The many capabilities embodied by the Air Force’s next-generation B-21 Raider extend beyond conventional measures of range, payload, and radar-penetrating stealth—they also include “other things that it can be a part of that could help leverage the agility and the speed that we need to stay ahead of the adversary,” Air Force Vice Chief of Staff Gen. David Allvin said in a recent interview with Air & Space Forces Magazine.
A former airlifter and test pilot who helped craft the vision that evolved into what is now known as joint all-domain command and control (JADC2), Allvin said the B-21’s unique characteristics will make it a crucial node in challenging the advanced capabilities of China as the nation’s pacing threat.
The full interview with Allvin will appear in the Air and Space Forces Magazine’s January-February edition.
“The B-21 could be the delivery platform [for precision ordnance] or there could be other roles that it could play, whether it be sensor, or whether it be accompanied with different types of collaborative combat aircraft,” Allvin said. “It has the capability to do some very unique things, and those unique things may not fall into the traditional ‘Put bombs in the bomb bay, go as deep as you can, and drop bombs’ [playbook].”
Allvin credited Air Force Secretary Frank Kendall for challenging the Air Force to see the B-21 “a little bit differently, not as just the next B-2, but as a part of a family of systems” that can generate a range of different effects and challenges to an adversary.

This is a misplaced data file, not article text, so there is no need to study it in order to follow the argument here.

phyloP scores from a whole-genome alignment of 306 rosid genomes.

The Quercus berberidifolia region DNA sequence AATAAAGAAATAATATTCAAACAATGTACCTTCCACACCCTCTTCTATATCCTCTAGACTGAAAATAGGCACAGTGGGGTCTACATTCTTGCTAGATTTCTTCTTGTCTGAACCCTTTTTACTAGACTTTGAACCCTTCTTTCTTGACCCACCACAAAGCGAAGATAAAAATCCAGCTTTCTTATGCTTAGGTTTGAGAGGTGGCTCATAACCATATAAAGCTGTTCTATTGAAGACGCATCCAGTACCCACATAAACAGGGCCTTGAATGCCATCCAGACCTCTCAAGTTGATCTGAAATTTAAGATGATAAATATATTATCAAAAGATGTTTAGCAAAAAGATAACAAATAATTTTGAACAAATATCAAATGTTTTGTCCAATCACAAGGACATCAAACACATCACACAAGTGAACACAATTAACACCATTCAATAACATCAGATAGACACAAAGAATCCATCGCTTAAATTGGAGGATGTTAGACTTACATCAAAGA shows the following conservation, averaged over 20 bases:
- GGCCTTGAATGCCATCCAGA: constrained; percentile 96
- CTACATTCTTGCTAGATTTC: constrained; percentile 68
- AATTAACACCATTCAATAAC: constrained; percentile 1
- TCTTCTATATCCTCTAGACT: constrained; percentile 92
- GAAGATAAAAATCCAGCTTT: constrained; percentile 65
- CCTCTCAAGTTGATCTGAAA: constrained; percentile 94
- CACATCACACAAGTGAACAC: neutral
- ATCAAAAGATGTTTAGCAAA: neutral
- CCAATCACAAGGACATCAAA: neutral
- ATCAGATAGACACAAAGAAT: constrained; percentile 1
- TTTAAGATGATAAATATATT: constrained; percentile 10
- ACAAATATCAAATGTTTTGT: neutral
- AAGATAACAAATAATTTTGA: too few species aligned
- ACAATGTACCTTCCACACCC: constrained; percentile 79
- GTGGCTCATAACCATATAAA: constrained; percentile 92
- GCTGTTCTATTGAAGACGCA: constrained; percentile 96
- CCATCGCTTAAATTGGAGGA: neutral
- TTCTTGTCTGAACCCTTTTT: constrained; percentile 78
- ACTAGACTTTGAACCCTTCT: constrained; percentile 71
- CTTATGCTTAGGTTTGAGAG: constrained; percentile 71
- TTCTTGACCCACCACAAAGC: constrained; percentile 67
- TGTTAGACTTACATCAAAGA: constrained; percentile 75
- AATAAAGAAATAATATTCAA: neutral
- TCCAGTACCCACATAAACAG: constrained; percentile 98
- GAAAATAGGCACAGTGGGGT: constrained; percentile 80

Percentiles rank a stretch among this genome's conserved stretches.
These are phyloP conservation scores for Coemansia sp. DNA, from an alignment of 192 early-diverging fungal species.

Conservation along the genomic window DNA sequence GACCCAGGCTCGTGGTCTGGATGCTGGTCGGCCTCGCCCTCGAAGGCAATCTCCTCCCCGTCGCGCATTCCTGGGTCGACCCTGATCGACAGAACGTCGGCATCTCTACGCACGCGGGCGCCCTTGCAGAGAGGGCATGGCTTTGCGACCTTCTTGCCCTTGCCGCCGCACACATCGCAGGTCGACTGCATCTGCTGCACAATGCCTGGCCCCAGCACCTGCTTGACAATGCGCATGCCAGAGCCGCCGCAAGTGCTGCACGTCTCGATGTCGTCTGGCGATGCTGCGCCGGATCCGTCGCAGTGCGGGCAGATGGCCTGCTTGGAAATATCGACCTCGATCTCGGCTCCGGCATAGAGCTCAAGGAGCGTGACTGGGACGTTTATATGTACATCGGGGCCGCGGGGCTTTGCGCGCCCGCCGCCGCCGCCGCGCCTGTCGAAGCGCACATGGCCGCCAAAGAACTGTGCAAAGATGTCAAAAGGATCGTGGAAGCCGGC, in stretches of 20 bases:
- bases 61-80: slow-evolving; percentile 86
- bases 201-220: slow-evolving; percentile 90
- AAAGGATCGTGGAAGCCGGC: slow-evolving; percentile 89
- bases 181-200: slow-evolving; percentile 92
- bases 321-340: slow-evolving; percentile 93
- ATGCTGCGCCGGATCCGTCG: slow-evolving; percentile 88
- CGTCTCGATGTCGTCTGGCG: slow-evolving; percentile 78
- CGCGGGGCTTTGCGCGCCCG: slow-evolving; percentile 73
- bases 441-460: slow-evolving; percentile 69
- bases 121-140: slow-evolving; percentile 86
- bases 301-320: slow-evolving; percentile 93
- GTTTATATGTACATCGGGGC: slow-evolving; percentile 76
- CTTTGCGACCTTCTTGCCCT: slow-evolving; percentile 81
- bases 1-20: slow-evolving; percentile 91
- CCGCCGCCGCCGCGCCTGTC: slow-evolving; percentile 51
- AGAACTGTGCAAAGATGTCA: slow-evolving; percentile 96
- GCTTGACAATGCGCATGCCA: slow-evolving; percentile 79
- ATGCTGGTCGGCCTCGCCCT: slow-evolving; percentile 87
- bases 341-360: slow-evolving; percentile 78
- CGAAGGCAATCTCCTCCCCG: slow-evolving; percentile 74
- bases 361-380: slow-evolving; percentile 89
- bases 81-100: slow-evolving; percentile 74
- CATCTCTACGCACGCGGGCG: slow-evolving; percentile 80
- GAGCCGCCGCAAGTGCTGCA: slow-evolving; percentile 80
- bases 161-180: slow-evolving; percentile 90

“Taking the attributes that it has, and seeing where it can best operate and how it can best operate as part of another system,” changes the definition of what a stealth bomber can do, Allvin said—and how it might work in tandem with another next-generation Air Force development project, the Next Generation Air Dominance family of systems.
“There’s no longer a single platform that just matters,” Allvin said. “We look at things in terms of fires and targets. And so how one combines to hit the right targets at the right time in the conflict … that doesn’t necessarily have to mean, this platform is going to go after all those assets, and this platform is going to [do something else]. There is a mixing of these that will enable you to leverage all the capabilities.”
Operationalizing B-21, NGAD, and the Advanced Battle Management System represent three of the seven Operational Imperatives that Kendall has pressed for over the course of his tenure. ABMS represents the systems that will make JADC2 not just a concept, but a true operational capability—the glue that will take existing and emerging new platforms and combine them into a network that connects sensors and shooters across the globe.
“That’s where this ‘Operationalizing Advanced Battle Management System’ Operational Imperative has come into play. And I think, that’s where we’re now starting to take all of the ideas—having a better understanding of what works and what doesn’t—and starting to put the architecture together,” Allvin said.
“You think about kill chains—links in the chain—and now you hear, of course, ‘kill webs.’ What does that mean? It means I have more than one way to get to the destination.”
That represents resilience in the information architecture as well as in offensive capability. “You have to focus on the targets—joint targets, mind you—in a way we really hadn’t imagined when you just had command and control by domain,” Allvin said.
This involves breaking down conventional barriers between services and domains, he added. “The more we can understand that the changing character of war means if I lose, you lose, and if you win at my expense, we all lose,” Allvin said, the more cooperative the individual service cultures will become. “We haven’t really had that type of conversation in the past. … We need to get that into our psyche, and then we’ll understand.”